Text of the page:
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Imagining The Power Of Edouard Manet's 'Very Active Muse'

Maureen Gibbon's new novel, Paris Red, delves into the life of Victorine Meurent, Manet's favorite model and the central figure in some of his most famous paintings.
NPR

It's The Fuzz! Cat Detective Swipes A Claw At Crime In 'William'

When the Mona Cheesa goes missing in Paris, "international cat of mystery" William is called in on the case. Helen Hancocks joins NPR's Scott Simon to talk about William & the Missing Masterpiece.
NPR

'Save Us, Save Us': A Poem For The Migrants Lost At Sea

We asked poet Craig Morgan Teicher to find a poem to illuminate a recent news event. He says the capsized boat in the Mediterranean Sea made him think of Derek Mahon's "A Disused Shed in Co. Wexford."
NPR

Don't Take His Stapler: 'Paper Clip' Author's Passion For Office Supplies

James Ward's new book stems from a lifelong love of Post-it notes, pencils and paper clips. He tells NPR's Melissa Block that they remind him of his school days, when life was less complicated.
NPR

'Pope And Mussolini' Tells The 'Secret History' Of Fascism And The Church

Historian David Kertzer says the Catholic Church lent organizational strength and moral legitimacy to Mussolini's fascist regime. Kertzer recently won a Pulitzer Prize for his book.
NPR

Bradley's 'China Mirage' Portrays A Long-Running U.S. Mistake In Asia

Morning Edition's Steve Inskeep talks to author and historian James Bradley, about his his new book, The China Mirage: The Hidden History of the American Disaster in Asia.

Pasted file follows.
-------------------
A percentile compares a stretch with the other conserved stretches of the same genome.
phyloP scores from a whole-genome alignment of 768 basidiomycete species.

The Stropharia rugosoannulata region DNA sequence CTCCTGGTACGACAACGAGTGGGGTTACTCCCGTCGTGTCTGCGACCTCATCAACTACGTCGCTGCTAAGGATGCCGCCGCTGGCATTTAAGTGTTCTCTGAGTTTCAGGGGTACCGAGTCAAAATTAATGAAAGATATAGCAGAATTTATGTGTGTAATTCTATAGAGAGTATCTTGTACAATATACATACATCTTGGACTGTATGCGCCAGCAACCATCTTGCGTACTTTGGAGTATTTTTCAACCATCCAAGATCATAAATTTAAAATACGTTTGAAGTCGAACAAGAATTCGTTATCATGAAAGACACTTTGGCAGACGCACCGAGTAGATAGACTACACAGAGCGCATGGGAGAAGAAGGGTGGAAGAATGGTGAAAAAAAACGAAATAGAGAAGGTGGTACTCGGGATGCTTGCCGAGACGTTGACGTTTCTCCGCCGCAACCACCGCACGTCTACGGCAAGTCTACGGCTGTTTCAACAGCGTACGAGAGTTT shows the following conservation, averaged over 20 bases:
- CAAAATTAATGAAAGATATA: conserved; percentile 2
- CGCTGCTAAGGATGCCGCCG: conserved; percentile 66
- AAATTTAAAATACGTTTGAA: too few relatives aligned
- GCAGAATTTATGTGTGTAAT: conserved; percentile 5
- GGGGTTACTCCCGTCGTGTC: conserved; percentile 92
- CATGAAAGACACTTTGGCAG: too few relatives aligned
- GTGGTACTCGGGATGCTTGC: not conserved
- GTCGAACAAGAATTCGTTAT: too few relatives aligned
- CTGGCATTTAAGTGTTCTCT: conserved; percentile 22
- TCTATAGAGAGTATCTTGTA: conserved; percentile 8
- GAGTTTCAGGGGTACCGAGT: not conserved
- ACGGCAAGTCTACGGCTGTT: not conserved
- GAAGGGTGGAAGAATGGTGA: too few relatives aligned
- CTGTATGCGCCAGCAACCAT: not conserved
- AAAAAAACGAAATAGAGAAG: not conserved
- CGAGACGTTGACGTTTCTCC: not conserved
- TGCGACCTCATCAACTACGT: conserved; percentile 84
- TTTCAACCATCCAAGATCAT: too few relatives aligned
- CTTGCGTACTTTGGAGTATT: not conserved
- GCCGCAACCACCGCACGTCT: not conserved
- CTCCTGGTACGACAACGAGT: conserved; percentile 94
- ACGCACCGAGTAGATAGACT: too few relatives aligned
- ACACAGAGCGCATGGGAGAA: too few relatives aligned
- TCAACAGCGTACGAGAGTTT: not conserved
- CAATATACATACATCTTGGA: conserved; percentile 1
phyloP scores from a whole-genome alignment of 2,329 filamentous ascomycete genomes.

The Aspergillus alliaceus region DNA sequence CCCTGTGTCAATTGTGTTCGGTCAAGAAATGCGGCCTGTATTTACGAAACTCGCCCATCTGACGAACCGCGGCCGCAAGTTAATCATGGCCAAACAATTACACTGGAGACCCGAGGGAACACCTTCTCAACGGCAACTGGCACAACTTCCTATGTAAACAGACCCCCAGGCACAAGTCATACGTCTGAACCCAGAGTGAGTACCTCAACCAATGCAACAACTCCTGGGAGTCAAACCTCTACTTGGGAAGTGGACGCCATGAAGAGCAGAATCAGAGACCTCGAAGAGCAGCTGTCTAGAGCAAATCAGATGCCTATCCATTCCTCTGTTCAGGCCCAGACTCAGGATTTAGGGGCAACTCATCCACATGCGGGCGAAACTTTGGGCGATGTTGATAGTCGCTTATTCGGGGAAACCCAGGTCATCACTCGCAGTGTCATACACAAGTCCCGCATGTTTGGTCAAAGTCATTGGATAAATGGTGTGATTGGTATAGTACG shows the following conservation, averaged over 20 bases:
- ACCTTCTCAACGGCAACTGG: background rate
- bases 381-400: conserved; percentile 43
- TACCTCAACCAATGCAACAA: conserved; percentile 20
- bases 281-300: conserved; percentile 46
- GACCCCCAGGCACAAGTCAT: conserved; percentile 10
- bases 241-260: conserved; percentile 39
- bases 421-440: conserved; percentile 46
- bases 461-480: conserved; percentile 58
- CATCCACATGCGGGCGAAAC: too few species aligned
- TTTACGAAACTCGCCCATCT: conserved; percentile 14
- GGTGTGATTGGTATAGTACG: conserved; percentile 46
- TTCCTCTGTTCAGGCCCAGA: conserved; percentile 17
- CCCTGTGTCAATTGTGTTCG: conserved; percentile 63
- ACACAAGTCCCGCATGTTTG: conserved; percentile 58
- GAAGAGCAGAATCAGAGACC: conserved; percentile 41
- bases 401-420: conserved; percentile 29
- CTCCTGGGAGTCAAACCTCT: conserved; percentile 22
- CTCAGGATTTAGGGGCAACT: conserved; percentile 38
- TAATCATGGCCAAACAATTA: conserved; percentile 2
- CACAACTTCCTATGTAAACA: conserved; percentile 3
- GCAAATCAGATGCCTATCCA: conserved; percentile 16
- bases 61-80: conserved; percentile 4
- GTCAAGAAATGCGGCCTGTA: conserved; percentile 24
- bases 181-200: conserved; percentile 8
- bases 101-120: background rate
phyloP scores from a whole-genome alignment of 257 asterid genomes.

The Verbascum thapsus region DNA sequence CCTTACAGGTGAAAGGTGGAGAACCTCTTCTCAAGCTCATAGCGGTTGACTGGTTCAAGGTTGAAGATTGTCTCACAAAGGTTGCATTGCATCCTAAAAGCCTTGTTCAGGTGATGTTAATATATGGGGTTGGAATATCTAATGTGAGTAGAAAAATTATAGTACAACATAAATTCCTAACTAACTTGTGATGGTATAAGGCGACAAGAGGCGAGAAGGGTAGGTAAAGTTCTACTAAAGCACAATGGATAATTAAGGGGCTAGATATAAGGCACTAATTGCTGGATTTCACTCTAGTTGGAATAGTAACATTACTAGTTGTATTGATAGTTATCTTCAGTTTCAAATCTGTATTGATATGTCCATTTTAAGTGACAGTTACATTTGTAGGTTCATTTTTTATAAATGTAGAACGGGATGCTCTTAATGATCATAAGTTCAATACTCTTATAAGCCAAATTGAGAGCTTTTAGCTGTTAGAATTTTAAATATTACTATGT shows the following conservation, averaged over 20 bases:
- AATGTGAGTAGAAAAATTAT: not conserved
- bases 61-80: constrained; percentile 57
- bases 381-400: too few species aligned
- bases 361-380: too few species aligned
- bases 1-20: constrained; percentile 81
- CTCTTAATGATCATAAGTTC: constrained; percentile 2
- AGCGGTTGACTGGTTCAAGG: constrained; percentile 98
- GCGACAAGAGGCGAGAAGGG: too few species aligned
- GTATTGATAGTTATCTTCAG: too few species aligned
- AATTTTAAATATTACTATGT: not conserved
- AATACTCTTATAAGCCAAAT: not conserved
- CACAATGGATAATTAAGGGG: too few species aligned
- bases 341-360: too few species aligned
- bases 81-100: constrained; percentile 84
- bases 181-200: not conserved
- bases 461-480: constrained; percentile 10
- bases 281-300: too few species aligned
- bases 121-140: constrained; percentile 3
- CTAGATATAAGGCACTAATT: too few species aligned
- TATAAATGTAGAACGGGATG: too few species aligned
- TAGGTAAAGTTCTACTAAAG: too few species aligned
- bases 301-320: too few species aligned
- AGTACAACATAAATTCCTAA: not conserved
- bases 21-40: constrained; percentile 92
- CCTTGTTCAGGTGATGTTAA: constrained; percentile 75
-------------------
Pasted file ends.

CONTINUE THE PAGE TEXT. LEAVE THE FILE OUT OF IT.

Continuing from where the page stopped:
NPR

After 20 Years On The Job, NYC Police Officer Tells His Intense Stories

"Your heart is pounding; your adrenaline is shooting out of your ears," Steve Osborne says. "And you got one second to get it right." He retired from the force in 2003. His memoir is called The Job.
NPR

No Demons, No Angels: Attica Locke Aims For Black Characters Who Are Human

In her new novel, Pleasantville, and on TV's Empire, Locke does her best to avoid simple stories. "You do some good stuff and you do some bad stuff," she says. "We exist in the middle."
NPR

'I Regret Everything': Toni Morrison Looks Back On Her Personal Life

"It's not profound regret," Morrison tells Fresh Air. "It's just a wiping up of tiny little messes that you didn't recognize as mess when they were going on." Her latest book is God Help the Child.
NPR

Unsettling Tales Of Strange Suburbia Echo Through 'The Night'

What do Rapunzel, the Buddha and small-town America have in common? Deceptively safe spaces, says Steven Millhauser. The Pulitzer Prize winner's new short story collection is Voices in the Night.

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